Friday, February 24, 2006

New website, thoughts on malls and birthday wishes: Try making sense of this one...

It's no secret how I feel about the Columbia Flier's awful website. Which is why I was so excited to see it's new digs.

That was sarcasm.

The new site is just like the old one, only the beige tabs on the left are now gray. And, instead of consolidating these tabs and making the site more user-friendly, they've decided to add a few more just to keep things confusing. Keep up the good work, Patuxent! (Again, sarcasm.)

With that cattiness out of the way, let's move on to the actual content. With the very important date of February 24 upon us, however, today's post is limited to one story, a story that's not even really relevant to Howard County.

General Growth Properties Inc., which owns and operates the Columbia mall, has been awarded a contract to provide management and leasing services for Laurel Mall in Laurel.

The company's announcement of the management contract comes on the heels of the Feb. 10 purchase of Laurel Mall by Somera Capital Management, of Santa Barbara, Calif., in a $31 million deal.

Laurel Mall was put up for sale a year ago after it was placed in a court-ordered receivership for defaulting on more than $60 million in loans.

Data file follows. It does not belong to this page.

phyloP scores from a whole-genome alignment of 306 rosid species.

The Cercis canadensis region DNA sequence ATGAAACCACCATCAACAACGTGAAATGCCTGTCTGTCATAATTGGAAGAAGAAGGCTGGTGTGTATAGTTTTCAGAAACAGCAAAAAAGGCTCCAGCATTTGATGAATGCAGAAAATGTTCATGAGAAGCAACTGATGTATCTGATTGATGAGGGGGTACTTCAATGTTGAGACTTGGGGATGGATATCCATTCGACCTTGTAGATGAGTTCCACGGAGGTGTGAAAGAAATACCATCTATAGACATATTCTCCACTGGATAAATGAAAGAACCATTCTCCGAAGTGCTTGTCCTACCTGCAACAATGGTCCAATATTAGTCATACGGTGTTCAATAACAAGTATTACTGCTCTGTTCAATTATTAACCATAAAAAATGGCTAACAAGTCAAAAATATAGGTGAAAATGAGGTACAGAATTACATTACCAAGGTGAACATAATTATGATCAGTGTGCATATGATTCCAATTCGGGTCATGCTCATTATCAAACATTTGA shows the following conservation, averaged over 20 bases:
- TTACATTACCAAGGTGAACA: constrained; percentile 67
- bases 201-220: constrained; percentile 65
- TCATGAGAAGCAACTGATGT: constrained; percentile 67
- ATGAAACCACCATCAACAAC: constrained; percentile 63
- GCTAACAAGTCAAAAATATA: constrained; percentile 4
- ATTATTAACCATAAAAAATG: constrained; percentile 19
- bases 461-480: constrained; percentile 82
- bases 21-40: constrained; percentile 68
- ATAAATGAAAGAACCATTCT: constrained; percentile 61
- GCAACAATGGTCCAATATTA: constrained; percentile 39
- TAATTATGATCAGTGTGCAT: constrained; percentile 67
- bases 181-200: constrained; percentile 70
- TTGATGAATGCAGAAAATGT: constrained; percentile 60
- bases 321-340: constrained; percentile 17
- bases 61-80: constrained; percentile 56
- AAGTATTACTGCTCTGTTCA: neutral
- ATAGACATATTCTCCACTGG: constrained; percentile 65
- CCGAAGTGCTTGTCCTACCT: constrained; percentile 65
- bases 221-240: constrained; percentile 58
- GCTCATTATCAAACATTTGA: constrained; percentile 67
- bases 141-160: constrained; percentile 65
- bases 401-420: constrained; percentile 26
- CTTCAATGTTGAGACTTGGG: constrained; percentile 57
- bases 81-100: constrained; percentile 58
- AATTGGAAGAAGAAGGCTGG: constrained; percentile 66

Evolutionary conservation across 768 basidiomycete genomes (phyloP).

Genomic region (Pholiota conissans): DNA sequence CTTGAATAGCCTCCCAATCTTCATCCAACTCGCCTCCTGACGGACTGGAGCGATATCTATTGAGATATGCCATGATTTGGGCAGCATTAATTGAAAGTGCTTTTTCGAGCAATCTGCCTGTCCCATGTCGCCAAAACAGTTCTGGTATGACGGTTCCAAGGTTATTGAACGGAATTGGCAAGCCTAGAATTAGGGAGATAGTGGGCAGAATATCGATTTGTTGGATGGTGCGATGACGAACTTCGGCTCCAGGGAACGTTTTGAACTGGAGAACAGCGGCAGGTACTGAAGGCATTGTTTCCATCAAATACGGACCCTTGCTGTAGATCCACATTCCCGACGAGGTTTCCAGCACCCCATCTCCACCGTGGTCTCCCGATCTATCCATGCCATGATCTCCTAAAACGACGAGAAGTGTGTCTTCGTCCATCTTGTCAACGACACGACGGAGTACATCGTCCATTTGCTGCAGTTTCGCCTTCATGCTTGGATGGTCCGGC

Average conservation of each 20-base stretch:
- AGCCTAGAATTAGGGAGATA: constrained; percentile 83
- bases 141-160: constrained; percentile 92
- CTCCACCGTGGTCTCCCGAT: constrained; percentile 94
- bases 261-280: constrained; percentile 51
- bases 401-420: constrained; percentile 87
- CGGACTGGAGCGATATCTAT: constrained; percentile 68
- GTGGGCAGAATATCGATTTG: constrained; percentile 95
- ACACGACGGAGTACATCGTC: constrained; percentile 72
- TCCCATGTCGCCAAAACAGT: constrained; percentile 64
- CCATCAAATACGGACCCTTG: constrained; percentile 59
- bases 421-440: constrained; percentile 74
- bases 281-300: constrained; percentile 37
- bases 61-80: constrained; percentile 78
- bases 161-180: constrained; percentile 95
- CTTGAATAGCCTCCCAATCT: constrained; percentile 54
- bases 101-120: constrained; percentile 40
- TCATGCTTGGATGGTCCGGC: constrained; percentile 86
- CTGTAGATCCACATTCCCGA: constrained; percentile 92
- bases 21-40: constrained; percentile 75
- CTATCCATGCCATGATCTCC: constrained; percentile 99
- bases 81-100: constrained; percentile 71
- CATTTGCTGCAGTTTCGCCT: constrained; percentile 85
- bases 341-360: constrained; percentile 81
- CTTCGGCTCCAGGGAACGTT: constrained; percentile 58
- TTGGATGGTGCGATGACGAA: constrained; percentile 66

Somera, which owns 47 properties valued at more than $1 billion, won a bidding war for the mall from 10 other potential buyers.

Hopefully, General Growth can work some of its magic in Laurel, someplace that actually needs it. But what's more interesting is the desire of local officials to demolish the mall in favor of something that sounds remarkably like what we're planning for Columbia.

Although some Laurel officials had hoped the mall's buyer would tear down the property and replace it with a mixed-use complex of stores, sidewalk cafes, restaurants, housing, a cinema and offices, Somera officials said they plan to redevelop the existing structure.

Too bad they want to stick with what they've got and not just start over. While Columbia's mall is actually pretty nice, it is an impediment to realizing the full goals of the Charrette. A giant barrier to cross-town connectivity, the mall forces us to move and plan around it, which is really not a very good situation.

But do we really want to give up our climate controlled shopping?

I know, I'm not really saying anything here. It's just a quick post to keep you reading. More on Sunday, including tax cuts, Town Center architecture and whatever else pops up between now and then.

Before I go, however, a big Happy Birthday to the lovely, talented and beautiful Abbzug, whose patience, understanding and insights make this blog possible.

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